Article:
Offering up an encouraging development to Taylor Carey’s late September article on Iran’s Twitter diplomacy, talks between the US and Iran intensified on 27 September when US President Barack Obama and Iranian President Hassan Rouhani shared a phone call marking the first direct communication between leaders of the two states since the Iranian Revolution of 1979. Although the two elected leaders seem genuine in their eagerness to negotiate, Obama having put Iran’s nuclear program on the agenda during his 2008 campaign and Rouhani having campaigned a decrease in sanctions and an increase in global outreach in 2009, hardliners in both states have unduly responded with much scepticism regarding the sincerity of new diplomatic efforts on either side.
Understanding the authenticity of the talks requires some context. The Obama administration has pushed for heavier sanctions on Iran as a coercive diplomacy tool aimed at pushing Iran into discussing or eliminating any nuclear weapons programs the state has in operation. The idea was to threaten Iran with the gradual deterioration of its economy and political structure that would follow, and use easing of sanctions as a reward for cooperation. In fact, Congress was gearing up for a hearing on further sanctions on Iran, proposed on 18 June, until plans for negotiations in Geneva with the P5+1 members of the UN were announced.
Many actors, particularly the hardliners, including Israel’s PM Benjamin Netanyahu, and Senators John McCain and Chuck Schumer, see Iran’s cry to the West as a sign that the sanctions are working and that further action should only take place in the form of further coercion or heavier sanctions without regards to the new diplomatic efforts. The argument is that Iran is not to be trusted, but there are several reasons why this view might be wrong. The point of the sanctions was in fact to open dialogue on Iran’s nuclear program, so it makes little sense to seek further coercion. In fact, seeking additional sanctions at this point may provoke a backlash in Iran, where a negative response towards efforts in cooperation could have drastic effects on the image of the United States and the goodwill of not only the Iranian people, but also the government.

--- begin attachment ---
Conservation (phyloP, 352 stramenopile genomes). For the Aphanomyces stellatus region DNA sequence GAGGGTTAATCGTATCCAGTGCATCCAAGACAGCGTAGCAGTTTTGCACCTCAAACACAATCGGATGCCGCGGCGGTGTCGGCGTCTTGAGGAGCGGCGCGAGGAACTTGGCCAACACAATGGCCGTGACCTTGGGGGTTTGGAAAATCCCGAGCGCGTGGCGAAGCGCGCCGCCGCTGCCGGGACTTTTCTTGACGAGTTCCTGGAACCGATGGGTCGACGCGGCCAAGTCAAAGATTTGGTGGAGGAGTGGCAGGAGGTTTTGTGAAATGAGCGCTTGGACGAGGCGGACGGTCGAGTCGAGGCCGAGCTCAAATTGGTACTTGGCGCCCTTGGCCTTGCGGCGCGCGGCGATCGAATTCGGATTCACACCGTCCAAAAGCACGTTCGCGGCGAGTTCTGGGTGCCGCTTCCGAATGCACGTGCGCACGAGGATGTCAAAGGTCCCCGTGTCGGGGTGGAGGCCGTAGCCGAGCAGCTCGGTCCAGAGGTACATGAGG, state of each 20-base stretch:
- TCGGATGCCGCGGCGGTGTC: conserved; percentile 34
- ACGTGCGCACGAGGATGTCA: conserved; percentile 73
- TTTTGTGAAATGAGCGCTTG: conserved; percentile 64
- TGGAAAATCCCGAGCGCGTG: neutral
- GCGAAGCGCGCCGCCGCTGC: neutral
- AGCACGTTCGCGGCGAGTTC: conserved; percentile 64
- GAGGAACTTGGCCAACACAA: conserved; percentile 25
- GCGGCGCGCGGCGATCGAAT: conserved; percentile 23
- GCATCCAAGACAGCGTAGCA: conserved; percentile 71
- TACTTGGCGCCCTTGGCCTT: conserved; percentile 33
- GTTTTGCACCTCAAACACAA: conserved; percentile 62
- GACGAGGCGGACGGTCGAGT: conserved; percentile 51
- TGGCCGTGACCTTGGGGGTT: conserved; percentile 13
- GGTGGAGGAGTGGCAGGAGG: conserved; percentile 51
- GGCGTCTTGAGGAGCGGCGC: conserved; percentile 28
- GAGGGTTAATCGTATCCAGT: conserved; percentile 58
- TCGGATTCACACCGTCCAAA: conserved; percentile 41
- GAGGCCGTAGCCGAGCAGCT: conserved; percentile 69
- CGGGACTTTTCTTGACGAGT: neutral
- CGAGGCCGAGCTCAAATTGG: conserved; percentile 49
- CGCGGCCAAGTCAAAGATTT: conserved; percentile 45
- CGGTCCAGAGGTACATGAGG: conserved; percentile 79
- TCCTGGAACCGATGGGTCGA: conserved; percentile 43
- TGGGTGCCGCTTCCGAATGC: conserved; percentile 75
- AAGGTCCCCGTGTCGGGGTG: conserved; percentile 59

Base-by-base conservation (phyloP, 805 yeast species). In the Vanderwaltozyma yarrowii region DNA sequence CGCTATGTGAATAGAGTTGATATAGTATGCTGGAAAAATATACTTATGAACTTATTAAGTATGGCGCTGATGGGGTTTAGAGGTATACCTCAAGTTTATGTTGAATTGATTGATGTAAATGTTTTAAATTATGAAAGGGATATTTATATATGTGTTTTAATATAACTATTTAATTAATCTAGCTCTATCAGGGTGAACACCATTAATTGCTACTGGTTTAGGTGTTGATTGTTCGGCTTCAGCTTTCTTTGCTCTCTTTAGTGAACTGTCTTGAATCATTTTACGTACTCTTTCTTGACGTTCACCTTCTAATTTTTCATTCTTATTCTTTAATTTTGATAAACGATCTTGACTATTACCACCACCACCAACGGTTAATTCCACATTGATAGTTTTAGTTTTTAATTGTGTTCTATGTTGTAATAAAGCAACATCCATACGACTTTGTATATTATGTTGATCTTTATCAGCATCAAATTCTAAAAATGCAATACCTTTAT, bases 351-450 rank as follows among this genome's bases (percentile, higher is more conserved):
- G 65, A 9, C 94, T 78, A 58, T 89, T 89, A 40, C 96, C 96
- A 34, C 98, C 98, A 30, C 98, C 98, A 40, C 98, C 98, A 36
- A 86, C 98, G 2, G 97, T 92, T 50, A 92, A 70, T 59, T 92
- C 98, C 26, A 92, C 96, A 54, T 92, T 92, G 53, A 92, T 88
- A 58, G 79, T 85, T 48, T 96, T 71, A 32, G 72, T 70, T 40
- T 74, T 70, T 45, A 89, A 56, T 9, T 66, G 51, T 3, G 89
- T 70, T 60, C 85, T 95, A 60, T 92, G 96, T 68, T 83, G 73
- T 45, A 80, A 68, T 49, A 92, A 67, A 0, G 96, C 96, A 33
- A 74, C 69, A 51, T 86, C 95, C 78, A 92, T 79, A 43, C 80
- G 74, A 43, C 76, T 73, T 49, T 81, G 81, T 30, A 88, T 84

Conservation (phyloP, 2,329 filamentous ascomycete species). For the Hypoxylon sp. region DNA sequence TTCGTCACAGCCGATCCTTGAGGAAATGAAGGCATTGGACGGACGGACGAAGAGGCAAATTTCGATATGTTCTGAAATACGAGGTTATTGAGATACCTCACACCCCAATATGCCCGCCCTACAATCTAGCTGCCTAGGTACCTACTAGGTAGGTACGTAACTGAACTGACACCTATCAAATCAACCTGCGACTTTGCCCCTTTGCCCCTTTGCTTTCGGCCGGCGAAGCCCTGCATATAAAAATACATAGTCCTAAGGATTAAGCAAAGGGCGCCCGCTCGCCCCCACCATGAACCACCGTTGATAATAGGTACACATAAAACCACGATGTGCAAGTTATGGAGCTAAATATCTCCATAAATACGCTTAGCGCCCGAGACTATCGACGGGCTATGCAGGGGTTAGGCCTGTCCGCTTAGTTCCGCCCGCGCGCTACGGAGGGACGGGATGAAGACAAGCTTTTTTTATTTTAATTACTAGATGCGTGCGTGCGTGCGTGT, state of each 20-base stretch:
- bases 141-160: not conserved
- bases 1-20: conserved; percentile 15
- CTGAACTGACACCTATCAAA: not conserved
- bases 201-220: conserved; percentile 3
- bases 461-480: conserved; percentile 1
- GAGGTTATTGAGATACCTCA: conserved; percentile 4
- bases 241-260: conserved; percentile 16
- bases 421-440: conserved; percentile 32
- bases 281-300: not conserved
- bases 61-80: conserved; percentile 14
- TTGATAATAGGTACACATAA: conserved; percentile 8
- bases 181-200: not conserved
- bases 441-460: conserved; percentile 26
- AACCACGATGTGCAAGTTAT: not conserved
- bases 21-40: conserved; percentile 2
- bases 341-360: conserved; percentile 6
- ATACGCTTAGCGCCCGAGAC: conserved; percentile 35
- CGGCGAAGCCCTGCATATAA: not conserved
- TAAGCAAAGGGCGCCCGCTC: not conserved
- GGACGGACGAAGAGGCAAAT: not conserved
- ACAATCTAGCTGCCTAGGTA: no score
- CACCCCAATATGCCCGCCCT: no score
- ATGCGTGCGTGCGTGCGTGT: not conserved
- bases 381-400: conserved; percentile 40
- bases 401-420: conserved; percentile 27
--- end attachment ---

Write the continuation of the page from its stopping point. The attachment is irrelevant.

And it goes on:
Iran’s outreach also has serious domestic backing, as Iran’s Supreme Leader, Ayatollah Ali Khameini, validates the move. Rouhani was, in fact, elected and reached out to the West only with the blessings of the Supreme Leader, and there are good reasons for why Rouhani is in the Supreme Leader’s favour. For one thing, Rouhani is a member of clergy himself and poses little threat to the political structure of Iran, which emphasises the primacy of the Supreme Leader. Secondly, whilst he did not pose too drastic of a threat to Iran’s constitution, both traditionalists and the general population welcomed his departure from Ahmadinejad’s neglect of the Iranian economy and the welfare of the Iranian people. As Suzanne Maloney observes in Foreign Affairs, for these reasons, Rouhani actually benefited from a broader base of support than any other leader in post-Revolution history. The Supreme Leader is able to address pressing political issues within the Islamic Republic without threatening its existence through Rouhani, even though hardliners exist in Iran as well. With Khameini and Rouhani on the same page, it is safe to put some faith into Iran’s recent negotiations, which come about as a result of the heavy sanctions facing the country.
As the P5+1 decides what it may be able to offer Iran in exchange for shutting off its nuclear program, both countries gear up for negotiations that will need to strike a very delicate balance in the face of heavy opposition.
The coercive strategy of sanctions has worked up until now precisely for the reason that the sanctions have not reached a stage where political turmoil has occurred as a result. Hardliners want to pass measures that further deepen the hole that Iran finds itself in, but this has many more negative consequences than can be afforded. Too much pressure and sanctions will render Iran voiceless and have a potential backlash; too little pressure however and Iran will have a temporary leverage, but the economic pressures are very real. The state is suffering in a conservative estimate from a nearly 20% unemployment rate and, as Thomas Erdbrink reported for the New York Times, “sanctions have more than halved Iran’s oil sales, from 2.4 million barrels a day in 2011 to less than 1 million now; inflation has spiked; the currency, the rial, has fallen by half.” Pressure in the form of further sanctions is also on its own a precarious matter, as targeting oil becomes tougher to justify. Global supply is already falling short, as production outages in Libya, Iraq and Nigeria, according to Reuters’ Timothy Gardner, have cut about 3.5% of global demand from the market. Further decreasing global supply could lead to greater instability, which complicates sanctions as an option.
With this context in mind, the sincerity of the US and Iran in their negotiations becomes clearer. Both countries’ leaders finally find themselves in a position where their mutual interests align and understand what hardliners fail to realise: there is much to be gained from this strategic relationship. For the US, this could take shape in the form of increased pressure on Syria and perhaps even an easing of relations with Venezuela, as well a boost to the global economy through a driving down of oil prices, if an easing of sanctions were to take place. For Iran, this could spell the end of a decade of isolation and hardship for the Iranian people. Although negotiations may be difficult to get moving, hopefully the US and Iran will still find a way to take advantage of this rare opportunity in timing and interest, whilst navigating around and addressing hardliner sentiment.